You'll need:
2 ¼ cups all-purpose flour
1 tsp. baking soda
1 tsp. salt
1 cup (2 sticks) softened butter
¾ cup white sugar
¾ cup packed brown sugar
1 tsp vanilla
6 tbsp. mayonnaise
3 cups melting chocolate discs

Preheat oven to 350 degrees. Combine the flour, baking soda, and salt is a small bowl and set aside.  Beat the butter, both sugars, and vanilla in mixer until creamy. Add mayonnaise.  Gradually beat in the flour mixture until combined. Mix in the chocolate. 

Drop by ice cream scoop onto a baking sheet.  These will be huge cookies!  If you want, sprinkle a little sea salt on each cookie; salty and sweet is a great combination. Cook 18-20 minutes on the middle rack.   Check cookies at 15 minutes to see if sides are browning.  Let cool. 

Remember...shhhhh...it's a secret!!

Sunday, December 18, 2011

Leave your passport at home and head to Eataly

I had heard mixed reviews from friends who had visited Eataly in New York City, so I was excited to check it out for myself. Evan and I met our friends Kathy and Ernie in Times Square and took the R train downtown. I was expecting to walk up from the subway and see something equivalent to the Magic Kingdom, but there it was, just another building with modest signage indicating that we had arrived at our destination.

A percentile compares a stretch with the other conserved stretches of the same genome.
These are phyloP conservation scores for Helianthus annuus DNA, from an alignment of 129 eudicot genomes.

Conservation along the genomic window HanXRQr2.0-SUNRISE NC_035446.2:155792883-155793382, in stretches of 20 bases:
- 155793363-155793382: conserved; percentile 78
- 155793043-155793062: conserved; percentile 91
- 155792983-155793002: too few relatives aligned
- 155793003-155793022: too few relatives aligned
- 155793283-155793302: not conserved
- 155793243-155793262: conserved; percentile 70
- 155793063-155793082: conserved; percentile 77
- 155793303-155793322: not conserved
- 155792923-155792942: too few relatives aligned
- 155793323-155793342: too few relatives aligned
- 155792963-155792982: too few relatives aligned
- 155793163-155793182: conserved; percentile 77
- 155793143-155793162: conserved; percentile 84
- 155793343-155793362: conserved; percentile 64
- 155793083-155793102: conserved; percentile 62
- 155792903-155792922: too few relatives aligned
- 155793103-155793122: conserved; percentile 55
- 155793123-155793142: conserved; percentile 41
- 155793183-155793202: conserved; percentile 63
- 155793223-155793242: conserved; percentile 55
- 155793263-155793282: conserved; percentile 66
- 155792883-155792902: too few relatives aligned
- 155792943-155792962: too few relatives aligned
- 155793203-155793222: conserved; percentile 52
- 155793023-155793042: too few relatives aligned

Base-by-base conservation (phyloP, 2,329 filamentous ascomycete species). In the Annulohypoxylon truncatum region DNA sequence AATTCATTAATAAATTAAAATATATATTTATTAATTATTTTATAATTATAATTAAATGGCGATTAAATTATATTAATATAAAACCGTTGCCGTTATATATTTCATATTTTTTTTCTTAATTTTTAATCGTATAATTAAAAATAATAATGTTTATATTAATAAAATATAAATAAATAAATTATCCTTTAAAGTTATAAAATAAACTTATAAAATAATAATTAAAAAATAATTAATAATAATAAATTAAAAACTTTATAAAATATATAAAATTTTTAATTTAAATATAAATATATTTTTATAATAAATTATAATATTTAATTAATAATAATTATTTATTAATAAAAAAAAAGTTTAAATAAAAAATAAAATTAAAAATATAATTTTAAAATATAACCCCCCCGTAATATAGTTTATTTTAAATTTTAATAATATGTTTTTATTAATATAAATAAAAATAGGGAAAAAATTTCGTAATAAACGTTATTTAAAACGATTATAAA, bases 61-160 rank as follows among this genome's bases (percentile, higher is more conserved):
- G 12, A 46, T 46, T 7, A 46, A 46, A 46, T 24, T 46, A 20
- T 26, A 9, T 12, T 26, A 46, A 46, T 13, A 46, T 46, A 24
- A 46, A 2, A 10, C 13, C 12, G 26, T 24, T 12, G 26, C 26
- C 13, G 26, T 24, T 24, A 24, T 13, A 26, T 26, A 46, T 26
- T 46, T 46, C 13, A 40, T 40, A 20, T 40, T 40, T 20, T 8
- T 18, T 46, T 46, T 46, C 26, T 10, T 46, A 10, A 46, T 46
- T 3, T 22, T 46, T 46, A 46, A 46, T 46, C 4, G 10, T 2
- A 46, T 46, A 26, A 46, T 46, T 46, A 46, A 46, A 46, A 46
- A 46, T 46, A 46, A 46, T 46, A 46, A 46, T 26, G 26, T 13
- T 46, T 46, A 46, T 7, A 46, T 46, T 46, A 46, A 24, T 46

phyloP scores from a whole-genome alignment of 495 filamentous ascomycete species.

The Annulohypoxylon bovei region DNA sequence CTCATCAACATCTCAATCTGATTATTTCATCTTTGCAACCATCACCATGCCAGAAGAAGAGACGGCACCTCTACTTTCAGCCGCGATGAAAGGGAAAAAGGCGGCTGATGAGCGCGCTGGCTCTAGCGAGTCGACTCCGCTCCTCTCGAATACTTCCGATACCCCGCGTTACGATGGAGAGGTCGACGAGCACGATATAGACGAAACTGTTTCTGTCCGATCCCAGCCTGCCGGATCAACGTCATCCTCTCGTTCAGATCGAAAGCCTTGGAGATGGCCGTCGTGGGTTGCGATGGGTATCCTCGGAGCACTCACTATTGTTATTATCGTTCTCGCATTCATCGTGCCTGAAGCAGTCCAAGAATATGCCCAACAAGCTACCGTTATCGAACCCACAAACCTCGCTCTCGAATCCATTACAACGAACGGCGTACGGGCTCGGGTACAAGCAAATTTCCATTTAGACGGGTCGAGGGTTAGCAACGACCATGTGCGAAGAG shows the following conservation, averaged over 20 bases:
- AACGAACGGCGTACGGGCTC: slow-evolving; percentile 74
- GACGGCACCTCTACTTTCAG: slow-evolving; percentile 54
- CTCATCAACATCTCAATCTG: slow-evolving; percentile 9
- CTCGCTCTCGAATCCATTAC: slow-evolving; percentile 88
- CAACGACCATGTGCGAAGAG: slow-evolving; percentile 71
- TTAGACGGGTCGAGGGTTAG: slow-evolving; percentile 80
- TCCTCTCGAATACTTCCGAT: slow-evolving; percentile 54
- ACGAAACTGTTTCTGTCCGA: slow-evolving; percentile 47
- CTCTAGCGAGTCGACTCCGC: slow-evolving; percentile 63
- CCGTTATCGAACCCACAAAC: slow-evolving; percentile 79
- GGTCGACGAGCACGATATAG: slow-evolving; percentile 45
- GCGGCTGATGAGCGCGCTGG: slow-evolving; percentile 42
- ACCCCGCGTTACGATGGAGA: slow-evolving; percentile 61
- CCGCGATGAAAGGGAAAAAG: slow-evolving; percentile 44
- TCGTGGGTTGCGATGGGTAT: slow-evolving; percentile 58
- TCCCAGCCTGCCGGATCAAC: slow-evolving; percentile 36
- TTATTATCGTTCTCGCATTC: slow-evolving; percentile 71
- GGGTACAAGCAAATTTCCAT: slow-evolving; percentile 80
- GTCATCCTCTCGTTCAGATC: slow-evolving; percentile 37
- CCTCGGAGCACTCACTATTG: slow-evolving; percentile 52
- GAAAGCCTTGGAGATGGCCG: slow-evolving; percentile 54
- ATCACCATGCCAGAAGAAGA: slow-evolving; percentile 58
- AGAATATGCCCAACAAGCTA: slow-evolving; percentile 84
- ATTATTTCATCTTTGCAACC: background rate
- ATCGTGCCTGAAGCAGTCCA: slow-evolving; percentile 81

But when we entered the market, I felt like I was a kid again in Disney World. Only it was Italy! There was a lot of "oohing and ahhing" going on as we walked down the aisle and marveled at the displays of products and eateries lined along the wall. Kathy and Ernie have been to Italy several times so there was a lot of reminiscing going on: "Remember this is the cheese we had in Parma?" and "This is the olive oil they had at that restaurant in Tuscany." Evan and I have never been so there was a lot, "This is amazing. We have to get to Italy" going on. (I think he got the hint.)

We walked around a few minutes checking out the pasta, produce, seafood, all so overwhelmingly fresh. We grabbed a glass of wine and watched the patrons at the marble top standing tables tables delighting in their cheese and fruit platters. We watched the "mozzarella artisans" make the fresh stuff, with whole milk only, right before our eyes.